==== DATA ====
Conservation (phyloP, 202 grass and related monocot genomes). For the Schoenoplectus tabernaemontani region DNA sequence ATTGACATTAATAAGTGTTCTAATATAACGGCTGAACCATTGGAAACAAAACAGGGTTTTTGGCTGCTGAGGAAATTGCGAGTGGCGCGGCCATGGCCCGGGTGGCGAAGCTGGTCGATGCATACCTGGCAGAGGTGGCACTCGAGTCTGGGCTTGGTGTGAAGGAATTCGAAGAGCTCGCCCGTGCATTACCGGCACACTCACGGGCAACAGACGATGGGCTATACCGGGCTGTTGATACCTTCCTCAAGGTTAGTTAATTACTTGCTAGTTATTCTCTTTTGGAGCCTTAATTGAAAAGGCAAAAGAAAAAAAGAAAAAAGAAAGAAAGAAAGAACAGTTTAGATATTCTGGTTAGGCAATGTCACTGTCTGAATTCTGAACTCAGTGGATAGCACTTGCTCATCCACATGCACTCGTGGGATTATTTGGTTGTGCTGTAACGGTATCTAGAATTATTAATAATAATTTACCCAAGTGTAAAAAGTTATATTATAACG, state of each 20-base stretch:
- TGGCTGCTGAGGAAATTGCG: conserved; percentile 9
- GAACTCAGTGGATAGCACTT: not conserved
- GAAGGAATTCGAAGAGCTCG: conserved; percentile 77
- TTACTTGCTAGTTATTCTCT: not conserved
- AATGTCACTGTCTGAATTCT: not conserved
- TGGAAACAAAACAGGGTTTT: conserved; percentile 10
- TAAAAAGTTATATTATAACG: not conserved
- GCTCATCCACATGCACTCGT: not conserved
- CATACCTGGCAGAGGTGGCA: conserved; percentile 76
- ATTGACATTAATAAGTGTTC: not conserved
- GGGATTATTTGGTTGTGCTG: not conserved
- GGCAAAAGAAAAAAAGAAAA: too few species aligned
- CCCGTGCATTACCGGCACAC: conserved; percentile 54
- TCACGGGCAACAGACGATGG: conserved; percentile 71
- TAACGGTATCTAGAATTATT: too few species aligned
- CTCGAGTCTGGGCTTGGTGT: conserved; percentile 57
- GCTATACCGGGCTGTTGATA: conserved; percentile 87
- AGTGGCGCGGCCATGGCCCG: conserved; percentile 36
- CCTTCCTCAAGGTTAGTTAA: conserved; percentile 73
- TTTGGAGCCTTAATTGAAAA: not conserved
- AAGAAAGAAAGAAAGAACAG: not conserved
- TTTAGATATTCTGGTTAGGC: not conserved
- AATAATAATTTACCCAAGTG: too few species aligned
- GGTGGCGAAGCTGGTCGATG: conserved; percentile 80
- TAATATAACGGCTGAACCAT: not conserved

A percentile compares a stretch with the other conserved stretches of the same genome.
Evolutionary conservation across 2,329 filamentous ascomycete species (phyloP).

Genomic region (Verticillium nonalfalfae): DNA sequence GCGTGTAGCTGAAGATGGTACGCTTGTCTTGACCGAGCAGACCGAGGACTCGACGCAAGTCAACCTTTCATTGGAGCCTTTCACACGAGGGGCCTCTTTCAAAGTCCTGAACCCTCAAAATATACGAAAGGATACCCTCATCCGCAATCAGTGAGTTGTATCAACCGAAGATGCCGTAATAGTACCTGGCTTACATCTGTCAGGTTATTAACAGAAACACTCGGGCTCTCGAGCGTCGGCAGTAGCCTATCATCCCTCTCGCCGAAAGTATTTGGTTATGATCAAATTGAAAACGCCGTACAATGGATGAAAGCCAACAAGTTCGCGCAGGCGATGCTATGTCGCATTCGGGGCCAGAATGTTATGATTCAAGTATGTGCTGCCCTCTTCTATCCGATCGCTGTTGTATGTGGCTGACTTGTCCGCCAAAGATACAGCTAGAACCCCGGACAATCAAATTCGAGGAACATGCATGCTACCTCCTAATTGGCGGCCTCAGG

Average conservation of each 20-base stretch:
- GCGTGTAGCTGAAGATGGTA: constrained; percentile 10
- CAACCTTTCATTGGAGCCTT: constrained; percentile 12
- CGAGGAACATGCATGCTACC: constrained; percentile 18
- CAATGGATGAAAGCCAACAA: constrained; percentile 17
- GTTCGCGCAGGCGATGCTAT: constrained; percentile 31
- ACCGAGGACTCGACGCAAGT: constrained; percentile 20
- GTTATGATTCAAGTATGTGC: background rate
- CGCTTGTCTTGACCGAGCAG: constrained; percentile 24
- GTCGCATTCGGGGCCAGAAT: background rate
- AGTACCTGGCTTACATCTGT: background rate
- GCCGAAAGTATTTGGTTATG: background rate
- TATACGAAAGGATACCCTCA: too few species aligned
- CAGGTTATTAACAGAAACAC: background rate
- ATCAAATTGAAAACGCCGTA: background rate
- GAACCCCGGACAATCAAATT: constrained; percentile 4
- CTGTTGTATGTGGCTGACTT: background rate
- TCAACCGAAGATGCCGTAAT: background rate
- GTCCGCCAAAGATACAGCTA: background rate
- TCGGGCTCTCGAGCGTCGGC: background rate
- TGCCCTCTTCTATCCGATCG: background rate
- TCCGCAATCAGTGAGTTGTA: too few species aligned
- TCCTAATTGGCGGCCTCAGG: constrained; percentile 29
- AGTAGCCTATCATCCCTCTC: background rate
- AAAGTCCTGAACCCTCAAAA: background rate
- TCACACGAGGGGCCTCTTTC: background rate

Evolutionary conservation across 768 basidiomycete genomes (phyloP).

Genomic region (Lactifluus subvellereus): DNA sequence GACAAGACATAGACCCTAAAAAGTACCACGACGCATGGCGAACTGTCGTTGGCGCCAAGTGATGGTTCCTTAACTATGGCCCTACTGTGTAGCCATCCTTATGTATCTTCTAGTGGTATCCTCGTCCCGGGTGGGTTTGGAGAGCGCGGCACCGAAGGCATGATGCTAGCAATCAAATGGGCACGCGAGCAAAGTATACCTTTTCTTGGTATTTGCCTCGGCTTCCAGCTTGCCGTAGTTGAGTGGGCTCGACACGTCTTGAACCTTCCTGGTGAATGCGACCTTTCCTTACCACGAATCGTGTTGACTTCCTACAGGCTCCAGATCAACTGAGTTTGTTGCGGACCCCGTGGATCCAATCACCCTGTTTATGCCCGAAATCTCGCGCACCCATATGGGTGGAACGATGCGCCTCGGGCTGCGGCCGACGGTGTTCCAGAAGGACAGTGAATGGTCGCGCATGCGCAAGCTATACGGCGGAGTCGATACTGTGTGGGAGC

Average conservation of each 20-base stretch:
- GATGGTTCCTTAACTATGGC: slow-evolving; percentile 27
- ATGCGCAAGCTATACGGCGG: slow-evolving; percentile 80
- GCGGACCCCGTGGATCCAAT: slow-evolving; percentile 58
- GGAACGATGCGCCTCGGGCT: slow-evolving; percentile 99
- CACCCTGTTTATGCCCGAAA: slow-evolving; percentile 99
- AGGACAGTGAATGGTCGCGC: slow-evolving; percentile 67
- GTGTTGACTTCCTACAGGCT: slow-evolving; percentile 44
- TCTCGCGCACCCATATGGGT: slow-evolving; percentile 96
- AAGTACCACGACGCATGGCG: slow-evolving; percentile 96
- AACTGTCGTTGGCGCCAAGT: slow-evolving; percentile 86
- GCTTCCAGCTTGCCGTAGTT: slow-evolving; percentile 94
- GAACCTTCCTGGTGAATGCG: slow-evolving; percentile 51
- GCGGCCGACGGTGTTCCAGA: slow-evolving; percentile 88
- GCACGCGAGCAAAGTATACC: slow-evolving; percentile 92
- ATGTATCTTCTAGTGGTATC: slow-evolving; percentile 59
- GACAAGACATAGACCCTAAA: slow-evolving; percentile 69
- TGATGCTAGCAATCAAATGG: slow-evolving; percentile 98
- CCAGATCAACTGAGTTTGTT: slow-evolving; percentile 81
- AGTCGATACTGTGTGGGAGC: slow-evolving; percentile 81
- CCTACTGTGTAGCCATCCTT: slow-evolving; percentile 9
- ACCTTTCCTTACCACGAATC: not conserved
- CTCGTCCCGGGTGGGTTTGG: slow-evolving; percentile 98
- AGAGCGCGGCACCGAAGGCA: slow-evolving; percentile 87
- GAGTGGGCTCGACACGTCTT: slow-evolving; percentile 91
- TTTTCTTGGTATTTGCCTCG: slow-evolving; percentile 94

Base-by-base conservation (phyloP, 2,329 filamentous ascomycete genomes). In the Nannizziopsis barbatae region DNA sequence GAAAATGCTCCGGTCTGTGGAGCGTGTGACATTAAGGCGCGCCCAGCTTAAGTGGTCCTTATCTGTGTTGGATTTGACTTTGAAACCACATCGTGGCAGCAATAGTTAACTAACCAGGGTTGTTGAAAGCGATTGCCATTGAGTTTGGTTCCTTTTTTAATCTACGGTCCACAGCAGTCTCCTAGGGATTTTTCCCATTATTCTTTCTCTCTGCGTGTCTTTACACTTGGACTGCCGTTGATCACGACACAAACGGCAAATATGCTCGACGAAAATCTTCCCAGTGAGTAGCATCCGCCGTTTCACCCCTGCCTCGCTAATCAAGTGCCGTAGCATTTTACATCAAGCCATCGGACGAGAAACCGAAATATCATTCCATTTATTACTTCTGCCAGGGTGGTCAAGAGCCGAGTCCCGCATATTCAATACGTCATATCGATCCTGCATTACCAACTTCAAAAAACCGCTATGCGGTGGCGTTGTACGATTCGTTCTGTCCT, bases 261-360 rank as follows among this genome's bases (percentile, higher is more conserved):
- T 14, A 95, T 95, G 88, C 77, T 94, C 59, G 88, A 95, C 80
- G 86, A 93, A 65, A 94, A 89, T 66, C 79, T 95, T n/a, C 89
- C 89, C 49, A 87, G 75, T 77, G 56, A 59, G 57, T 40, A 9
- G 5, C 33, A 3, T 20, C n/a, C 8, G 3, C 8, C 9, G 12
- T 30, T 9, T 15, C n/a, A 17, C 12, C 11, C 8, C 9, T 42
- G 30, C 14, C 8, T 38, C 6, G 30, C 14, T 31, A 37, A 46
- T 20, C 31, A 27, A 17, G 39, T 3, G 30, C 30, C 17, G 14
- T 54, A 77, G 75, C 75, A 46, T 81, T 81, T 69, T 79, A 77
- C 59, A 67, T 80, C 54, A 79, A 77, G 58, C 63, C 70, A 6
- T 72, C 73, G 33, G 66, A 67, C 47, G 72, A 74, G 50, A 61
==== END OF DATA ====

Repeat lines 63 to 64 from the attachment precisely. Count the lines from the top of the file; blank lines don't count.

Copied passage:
- CACCCTGTTTATGCCCGAAA: slow-evolving; percentile 99
- AGGACAGTGAATGGTCGCGC: slow-evolving; percentile 67